Indicators of Quality of Care in Individuals With Traumatic Spinal Cord Injury: A Scoping Review

Sepehr Khosravi, Amirmahdi Khayyamfar, Milad Shemshadi, Masoud Pourghahramani Koltapeh, Mohsen Sadeghi-Naini, Zahra Ghodsi, Farhad Shokraneh, Mohadeseh Sarbaz Bardsiri, Pegah Derakhshan, Khalil Komlakh, Alex R. Vaccaro, Michael G. Fehlings, James D. Guest, Vanessa Noonan, Vafa Rahimi-Movaghar

Research output: Contribution to journalReview articlepeer-review


Study Design: Scoping review. Objectives: To identify a practical and reproducible approach to organize Quality of Care Indicators (QoCI) in individuals with traumatic spinal cord injury (TSCI). Methods: A comprehensive literature review was conducted in the Cochrane Central Register of Controlled Trials (CENTRAL) (Date: May 2018), MEDLINE (1946 to May 2018), and EMBASE (1974 to May 2018). Two independent reviewers screened 6092 records and included 262 full texts, among which 60 studies were included for qualitative analysis. We included studies, with no language restriction, containing at least 1 quality of care indicator for individuals with traumatic spinal cord injury. Each potential indicator was evaluated in an online, focused group discussion to define its categorization (healthcare system structure, medical process, and individuals with Traumatic Spinal Cord Injury related outcomes), definition, survey options, and scale. Results: A total of 87 indicators were identified from 60 studies screened using our eligibility criteria. We defined each indicator. Out of 87 indicators, 37 appraised the healthcare system structure, 30 evaluated medical processes, and 20 included individuals with TSCI related outcomes. The healthcare system structure included the impact of the cost of hospitalization and rehabilitation, as well as staff and patient perception of treatment. The medical processes included targeting physical activities for improvement of health-related outcomes and complications. Changes in motor score, functional independence, and readmission rates were reported as individuals with TSCI-related outcomes indicators. Conclusion: Indicators of quality of care in the management of individuals with TSCI are important for health policy strategists to standardize healthcare assessment, for clinicians to improve care, and for data collection efforts including registries.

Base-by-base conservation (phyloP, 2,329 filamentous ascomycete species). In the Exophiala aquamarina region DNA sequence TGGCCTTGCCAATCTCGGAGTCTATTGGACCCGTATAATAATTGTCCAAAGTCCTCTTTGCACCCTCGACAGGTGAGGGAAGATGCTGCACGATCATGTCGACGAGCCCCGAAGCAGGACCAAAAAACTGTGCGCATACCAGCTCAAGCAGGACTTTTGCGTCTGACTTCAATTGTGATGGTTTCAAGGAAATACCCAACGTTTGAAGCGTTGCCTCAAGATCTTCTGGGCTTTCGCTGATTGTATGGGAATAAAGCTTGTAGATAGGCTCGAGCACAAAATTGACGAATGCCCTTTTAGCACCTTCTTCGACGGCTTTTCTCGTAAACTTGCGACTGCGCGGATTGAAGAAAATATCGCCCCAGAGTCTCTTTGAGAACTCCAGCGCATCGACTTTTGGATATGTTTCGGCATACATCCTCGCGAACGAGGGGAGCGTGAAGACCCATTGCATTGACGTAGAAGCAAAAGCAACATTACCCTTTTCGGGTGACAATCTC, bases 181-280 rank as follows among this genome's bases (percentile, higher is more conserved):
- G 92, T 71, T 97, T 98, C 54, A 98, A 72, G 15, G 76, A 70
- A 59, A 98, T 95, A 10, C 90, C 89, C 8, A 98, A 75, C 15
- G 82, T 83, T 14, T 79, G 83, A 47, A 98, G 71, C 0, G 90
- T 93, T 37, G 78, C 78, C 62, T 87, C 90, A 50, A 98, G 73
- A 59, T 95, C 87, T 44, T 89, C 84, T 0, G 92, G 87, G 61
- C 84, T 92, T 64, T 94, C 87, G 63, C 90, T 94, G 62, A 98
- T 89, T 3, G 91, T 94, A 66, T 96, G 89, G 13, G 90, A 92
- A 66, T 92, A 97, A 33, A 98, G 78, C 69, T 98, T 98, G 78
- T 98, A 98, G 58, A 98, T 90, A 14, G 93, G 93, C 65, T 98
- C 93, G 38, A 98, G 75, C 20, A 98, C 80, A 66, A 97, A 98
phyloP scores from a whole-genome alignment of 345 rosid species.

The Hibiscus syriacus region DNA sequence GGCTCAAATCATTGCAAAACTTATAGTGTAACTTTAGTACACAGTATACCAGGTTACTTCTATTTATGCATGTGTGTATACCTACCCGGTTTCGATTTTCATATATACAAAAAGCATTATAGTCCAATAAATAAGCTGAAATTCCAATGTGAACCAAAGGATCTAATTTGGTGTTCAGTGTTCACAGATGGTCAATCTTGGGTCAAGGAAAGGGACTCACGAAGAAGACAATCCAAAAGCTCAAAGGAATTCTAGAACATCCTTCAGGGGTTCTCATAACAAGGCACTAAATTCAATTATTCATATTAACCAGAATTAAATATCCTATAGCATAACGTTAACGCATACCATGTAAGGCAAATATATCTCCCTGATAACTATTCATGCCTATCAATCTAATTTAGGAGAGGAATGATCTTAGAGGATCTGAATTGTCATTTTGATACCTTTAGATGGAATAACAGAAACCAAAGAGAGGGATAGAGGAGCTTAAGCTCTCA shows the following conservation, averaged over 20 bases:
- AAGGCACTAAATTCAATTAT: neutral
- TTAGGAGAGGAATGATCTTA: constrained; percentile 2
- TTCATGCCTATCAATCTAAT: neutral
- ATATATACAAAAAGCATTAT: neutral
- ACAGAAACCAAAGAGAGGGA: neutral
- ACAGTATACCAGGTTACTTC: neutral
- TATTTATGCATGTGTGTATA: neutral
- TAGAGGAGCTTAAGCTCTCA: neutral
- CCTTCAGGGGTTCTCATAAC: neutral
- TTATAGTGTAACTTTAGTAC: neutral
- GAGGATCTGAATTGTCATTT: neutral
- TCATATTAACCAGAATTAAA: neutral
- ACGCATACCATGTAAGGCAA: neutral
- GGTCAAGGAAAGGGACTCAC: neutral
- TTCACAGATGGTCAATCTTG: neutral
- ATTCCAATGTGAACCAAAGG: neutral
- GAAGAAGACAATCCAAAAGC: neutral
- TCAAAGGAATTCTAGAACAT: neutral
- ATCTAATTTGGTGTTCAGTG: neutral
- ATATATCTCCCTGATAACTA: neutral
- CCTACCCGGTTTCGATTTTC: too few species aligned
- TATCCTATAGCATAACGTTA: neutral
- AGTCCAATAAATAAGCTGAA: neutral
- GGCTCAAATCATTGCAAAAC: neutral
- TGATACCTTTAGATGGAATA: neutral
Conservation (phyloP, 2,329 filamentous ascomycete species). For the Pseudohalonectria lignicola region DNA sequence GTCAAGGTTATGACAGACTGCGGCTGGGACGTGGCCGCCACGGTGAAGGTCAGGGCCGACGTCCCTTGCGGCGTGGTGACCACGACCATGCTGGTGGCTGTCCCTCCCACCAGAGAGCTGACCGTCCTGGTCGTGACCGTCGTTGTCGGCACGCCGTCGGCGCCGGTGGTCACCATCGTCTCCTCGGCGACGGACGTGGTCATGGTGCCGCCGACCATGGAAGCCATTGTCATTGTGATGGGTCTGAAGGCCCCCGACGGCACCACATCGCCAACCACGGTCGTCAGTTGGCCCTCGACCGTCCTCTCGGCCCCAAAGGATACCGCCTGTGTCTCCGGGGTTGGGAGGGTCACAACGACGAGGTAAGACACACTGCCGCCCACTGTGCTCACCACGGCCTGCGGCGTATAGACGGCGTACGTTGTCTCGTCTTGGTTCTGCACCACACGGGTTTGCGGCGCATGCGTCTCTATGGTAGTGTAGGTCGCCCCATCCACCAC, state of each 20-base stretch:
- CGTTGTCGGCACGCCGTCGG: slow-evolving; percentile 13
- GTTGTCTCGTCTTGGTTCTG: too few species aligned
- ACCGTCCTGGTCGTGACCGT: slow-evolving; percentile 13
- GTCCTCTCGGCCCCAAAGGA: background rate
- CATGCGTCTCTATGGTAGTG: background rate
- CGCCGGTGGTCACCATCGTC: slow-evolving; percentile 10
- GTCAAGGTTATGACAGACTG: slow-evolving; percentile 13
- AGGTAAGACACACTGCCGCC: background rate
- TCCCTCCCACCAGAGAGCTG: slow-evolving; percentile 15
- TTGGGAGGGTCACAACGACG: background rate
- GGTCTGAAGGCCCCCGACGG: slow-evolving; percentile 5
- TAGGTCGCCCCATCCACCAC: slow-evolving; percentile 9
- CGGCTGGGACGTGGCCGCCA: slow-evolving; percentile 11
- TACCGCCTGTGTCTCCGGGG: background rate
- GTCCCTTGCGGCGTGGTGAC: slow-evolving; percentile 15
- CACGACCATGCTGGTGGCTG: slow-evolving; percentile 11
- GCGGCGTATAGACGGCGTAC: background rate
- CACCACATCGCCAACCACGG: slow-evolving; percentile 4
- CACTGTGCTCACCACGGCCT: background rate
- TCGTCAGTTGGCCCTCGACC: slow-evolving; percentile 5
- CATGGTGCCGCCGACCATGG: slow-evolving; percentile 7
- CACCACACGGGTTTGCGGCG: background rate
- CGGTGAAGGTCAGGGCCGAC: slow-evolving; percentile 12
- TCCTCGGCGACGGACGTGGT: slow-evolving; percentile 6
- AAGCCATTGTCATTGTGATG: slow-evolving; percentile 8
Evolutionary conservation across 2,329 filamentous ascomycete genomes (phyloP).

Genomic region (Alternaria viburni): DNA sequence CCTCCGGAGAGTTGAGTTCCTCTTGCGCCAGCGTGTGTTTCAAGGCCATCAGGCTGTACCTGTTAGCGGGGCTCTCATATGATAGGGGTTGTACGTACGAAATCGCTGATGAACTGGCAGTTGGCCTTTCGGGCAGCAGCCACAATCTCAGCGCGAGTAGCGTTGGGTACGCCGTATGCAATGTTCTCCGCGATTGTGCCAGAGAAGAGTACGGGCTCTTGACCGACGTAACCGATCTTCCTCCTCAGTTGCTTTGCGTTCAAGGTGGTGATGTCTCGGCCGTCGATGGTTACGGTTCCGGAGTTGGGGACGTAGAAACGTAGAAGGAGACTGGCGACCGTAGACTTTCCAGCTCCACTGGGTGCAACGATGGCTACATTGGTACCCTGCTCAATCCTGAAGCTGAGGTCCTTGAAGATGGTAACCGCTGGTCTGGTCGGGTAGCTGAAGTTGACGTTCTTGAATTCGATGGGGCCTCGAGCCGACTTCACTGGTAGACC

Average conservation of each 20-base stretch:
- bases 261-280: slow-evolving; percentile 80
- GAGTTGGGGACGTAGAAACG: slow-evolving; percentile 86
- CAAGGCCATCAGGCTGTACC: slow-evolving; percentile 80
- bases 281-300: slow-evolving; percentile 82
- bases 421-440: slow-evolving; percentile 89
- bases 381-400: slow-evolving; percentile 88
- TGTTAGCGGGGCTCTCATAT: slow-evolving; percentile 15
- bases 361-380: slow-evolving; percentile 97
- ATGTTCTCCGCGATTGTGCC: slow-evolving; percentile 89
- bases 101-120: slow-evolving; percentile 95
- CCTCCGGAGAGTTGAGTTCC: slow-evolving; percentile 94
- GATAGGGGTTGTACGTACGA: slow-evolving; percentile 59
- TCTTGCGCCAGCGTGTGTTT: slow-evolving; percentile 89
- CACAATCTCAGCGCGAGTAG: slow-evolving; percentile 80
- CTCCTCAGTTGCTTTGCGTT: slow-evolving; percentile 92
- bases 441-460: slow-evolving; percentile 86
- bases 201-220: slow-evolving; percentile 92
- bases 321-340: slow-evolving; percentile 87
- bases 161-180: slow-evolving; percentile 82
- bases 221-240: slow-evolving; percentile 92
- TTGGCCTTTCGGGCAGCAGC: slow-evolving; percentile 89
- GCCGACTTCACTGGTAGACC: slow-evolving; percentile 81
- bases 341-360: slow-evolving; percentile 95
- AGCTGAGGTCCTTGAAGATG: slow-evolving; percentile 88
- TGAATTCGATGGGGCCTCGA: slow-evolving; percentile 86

Original languageEnglish (US)
JournalGlobal Spine Journal
StateAccepted/In press - 2021


  • Iran
  • health care
  • health policy
  • quality indicators
  • quality of health care
  • registries
  • review
  • spinal cord injuries

ASJC Scopus subject areas

  • Surgery
  • Orthopedics and Sports Medicine
  • Clinical Neurology


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